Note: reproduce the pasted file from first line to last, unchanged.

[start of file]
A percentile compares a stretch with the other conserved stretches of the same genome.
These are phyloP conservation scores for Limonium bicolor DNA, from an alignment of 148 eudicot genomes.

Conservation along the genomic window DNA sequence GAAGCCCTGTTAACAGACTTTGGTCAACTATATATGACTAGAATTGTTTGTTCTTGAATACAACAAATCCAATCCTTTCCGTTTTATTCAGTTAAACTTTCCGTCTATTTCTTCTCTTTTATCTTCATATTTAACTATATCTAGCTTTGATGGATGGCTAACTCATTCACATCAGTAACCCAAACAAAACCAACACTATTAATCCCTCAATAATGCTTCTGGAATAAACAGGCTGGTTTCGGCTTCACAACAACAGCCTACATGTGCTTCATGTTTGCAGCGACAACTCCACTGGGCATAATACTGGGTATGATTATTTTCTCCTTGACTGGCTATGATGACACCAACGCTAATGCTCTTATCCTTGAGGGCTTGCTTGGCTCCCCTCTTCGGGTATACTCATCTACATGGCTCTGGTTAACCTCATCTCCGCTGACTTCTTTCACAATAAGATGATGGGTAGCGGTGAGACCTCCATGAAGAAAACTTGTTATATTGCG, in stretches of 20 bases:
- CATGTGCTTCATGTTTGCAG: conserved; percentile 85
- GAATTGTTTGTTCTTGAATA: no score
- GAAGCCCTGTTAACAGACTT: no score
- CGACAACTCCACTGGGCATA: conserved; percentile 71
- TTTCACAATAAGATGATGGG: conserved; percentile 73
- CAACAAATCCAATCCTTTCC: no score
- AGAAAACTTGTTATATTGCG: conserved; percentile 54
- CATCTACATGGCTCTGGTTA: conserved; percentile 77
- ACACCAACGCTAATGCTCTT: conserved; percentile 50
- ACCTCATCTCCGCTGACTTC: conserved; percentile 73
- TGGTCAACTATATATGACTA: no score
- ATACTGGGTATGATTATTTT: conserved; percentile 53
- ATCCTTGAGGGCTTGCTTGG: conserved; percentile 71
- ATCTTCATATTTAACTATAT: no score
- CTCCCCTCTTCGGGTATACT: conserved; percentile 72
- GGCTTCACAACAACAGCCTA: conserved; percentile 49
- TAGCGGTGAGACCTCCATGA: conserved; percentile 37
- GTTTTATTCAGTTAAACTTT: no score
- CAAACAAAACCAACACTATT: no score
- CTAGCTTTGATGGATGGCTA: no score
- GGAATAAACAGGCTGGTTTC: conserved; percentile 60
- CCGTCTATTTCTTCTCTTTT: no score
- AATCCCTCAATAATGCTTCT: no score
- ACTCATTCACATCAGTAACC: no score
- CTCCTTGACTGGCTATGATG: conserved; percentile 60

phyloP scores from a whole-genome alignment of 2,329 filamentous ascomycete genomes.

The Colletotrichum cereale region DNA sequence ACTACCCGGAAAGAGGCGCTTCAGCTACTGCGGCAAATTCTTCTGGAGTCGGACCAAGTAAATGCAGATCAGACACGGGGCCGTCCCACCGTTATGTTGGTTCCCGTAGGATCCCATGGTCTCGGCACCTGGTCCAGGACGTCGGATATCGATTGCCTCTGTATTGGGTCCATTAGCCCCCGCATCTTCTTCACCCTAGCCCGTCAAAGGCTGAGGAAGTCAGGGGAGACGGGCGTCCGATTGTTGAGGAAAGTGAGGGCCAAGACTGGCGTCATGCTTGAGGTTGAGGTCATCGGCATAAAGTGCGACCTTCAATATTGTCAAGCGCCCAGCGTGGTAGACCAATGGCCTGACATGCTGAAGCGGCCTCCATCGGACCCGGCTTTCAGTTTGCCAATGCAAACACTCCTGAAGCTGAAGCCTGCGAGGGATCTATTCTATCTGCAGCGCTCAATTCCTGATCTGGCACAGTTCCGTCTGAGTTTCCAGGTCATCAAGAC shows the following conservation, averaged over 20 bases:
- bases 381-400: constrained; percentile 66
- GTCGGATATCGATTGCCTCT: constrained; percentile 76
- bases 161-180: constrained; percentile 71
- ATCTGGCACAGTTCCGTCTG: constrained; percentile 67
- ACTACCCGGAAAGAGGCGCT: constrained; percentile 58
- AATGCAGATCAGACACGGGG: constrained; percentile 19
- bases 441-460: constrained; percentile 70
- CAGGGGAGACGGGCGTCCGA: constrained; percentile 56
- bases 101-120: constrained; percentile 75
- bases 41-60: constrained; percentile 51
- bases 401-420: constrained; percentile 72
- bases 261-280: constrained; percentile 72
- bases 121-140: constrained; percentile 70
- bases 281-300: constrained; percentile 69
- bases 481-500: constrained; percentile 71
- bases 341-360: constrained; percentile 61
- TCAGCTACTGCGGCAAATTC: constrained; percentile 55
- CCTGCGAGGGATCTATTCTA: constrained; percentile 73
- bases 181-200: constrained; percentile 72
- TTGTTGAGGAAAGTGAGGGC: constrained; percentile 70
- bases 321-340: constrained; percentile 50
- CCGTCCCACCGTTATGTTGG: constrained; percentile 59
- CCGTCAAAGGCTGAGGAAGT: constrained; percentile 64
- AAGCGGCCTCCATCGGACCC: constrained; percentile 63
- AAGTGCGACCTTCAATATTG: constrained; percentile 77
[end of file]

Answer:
A percentile compares a stretch with the other conserved stretches of the same genome.
These are phyloP conservation scores for Limonium bicolor DNA, from an alignment of 148 eudicot genomes.

Conservation along the genomic window DNA sequence GAAGCCCTGTTAACAGACTTTGGTCAACTATATATGACTAGAATTGTTTGTTCTTGAATACAACAAATCCAATCCTTTCCGTTTTATTCAGTTAAACTTTCCGTCTATTTCTTCTCTTTTATCTTCATATTTAACTATATCTAGCTTTGATGGATGGCTAACTCATTCACATCAGTAACCCAAACAAAACCAACACTATTAATCCCTCAATAATGCTTCTGGAATAAACAGGCTGGTTTCGGCTTCACAACAACAGCCTACATGTGCTTCATGTTTGCAGCGACAACTCCACTGGGCATAATACTGGGTATGATTATTTTCTCCTTGACTGGCTATGATGACACCAACGCTAATGCTCTTATCCTTGAGGGCTTGCTTGGCTCCCCTCTTCGGGTATACTCATCTACATGGCTCTGGTTAACCTCATCTCCGCTGACTTCTTTCACAATAAGATGATGGGTAGCGGTGAGACCTCCATGAAGAAAACTTGTTATATTGCG, in stretches of 20 bases:
- CATGTGCTTCATGTTTGCAG: conserved; percentile 85
- GAATTGTTTGTTCTTGAATA: no score
- GAAGCCCTGTTAACAGACTT: no score
- CGACAACTCCACTGGGCATA: conserved; percentile 71
- TTTCACAATAAGATGATGGG: conserved; percentile 73
- CAACAAATCCAATCCTTTCC: no score
- AGAAAACTTGTTATATTGCG: conserved; percentile 54
- CATCTACATGGCTCTGGTTA: conserved; percentile 77
- ACACCAACGCTAATGCTCTT: conserved; percentile 50
- ACCTCATCTCCGCTGACTTC: conserved; percentile 73
- TGGTCAACTATATATGACTA: no score
- ATACTGGGTATGATTATTTT: conserved; percentile 53
- ATCCTTGAGGGCTTGCTTGG: conserved; percentile 71
- ATCTTCATATTTAACTATAT: no score
- CTCCCCTCTTCGGGTATACT: conserved; percentile 72
- GGCTTCACAACAACAGCCTA: conserved; percentile 49
- TAGCGGTGAGACCTCCATGA: conserved; percentile 37
- GTTTTATTCAGTTAAACTTT: no score
- CAAACAAAACCAACACTATT: no score
- CTAGCTTTGATGGATGGCTA: no score
- GGAATAAACAGGCTGGTTTC: conserved; percentile 60
- CCGTCTATTTCTTCTCTTTT: no score
- AATCCCTCAATAATGCTTCT: no score
- ACTCATTCACATCAGTAACC: no score
- CTCCTTGACTGGCTATGATG: conserved; percentile 60

phyloP scores from a whole-genome alignment of 2,329 filamentous ascomycete genomes.

The Colletotrichum cereale region DNA sequence ACTACCCGGAAAGAGGCGCTTCAGCTACTGCGGCAAATTCTTCTGGAGTCGGACCAAGTAAATGCAGATCAGACACGGGGCCGTCCCACCGTTATGTTGGTTCCCGTAGGATCCCATGGTCTCGGCACCTGGTCCAGGACGTCGGATATCGATTGCCTCTGTATTGGGTCCATTAGCCCCCGCATCTTCTTCACCCTAGCCCGTCAAAGGCTGAGGAAGTCAGGGGAGACGGGCGTCCGATTGTTGAGGAAAGTGAGGGCCAAGACTGGCGTCATGCTTGAGGTTGAGGTCATCGGCATAAAGTGCGACCTTCAATATTGTCAAGCGCCCAGCGTGGTAGACCAATGGCCTGACATGCTGAAGCGGCCTCCATCGGACCCGGCTTTCAGTTTGCCAATGCAAACACTCCTGAAGCTGAAGCCTGCGAGGGATCTATTCTATCTGCAGCGCTCAATTCCTGATCTGGCACAGTTCCGTCTGAGTTTCCAGGTCATCAAGAC shows the following conservation, averaged over 20 bases:
- bases 381-400: constrained; percentile 66
- GTCGGATATCGATTGCCTCT: constrained; percentile 76
- bases 161-180: constrained; percentile 71
- ATCTGGCACAGTTCCGTCTG: constrained; percentile 67
- ACTACCCGGAAAGAGGCGCT: constrained; percentile 58
- AATGCAGATCAGACACGGGG: constrained; percentile 19
- bases 441-460: constrained; percentile 70
- CAGGGGAGACGGGCGTCCGA: constrained; percentile 56
- bases 101-120: constrained; percentile 75
- bases 41-60: constrained; percentile 51
- bases 401-420: constrained; percentile 72
- bases 261-280: constrained; percentile 72
- bases 121-140: constrained; percentile 70
- bases 281-300: constrained; percentile 69
- bases 481-500: constrained; percentile 71
- bases 341-360: constrained; percentile 61
- TCAGCTACTGCGGCAAATTC: constrained; percentile 55
- CCTGCGAGGGATCTATTCTA: constrained; percentile 73
- bases 181-200: constrained; percentile 72
- TTGTTGAGGAAAGTGAGGGC: constrained; percentile 70
- bases 321-340: constrained; percentile 50
- CCGTCCCACCGTTATGTTGG: constrained; percentile 59
- CCGTCAAAGGCTGAGGAAGT: constrained; percentile 64
- AAGCGGCCTCCATCGGACCC: constrained; percentile 63
- AAGTGCGACCTTCAATATTG: constrained; percentile 77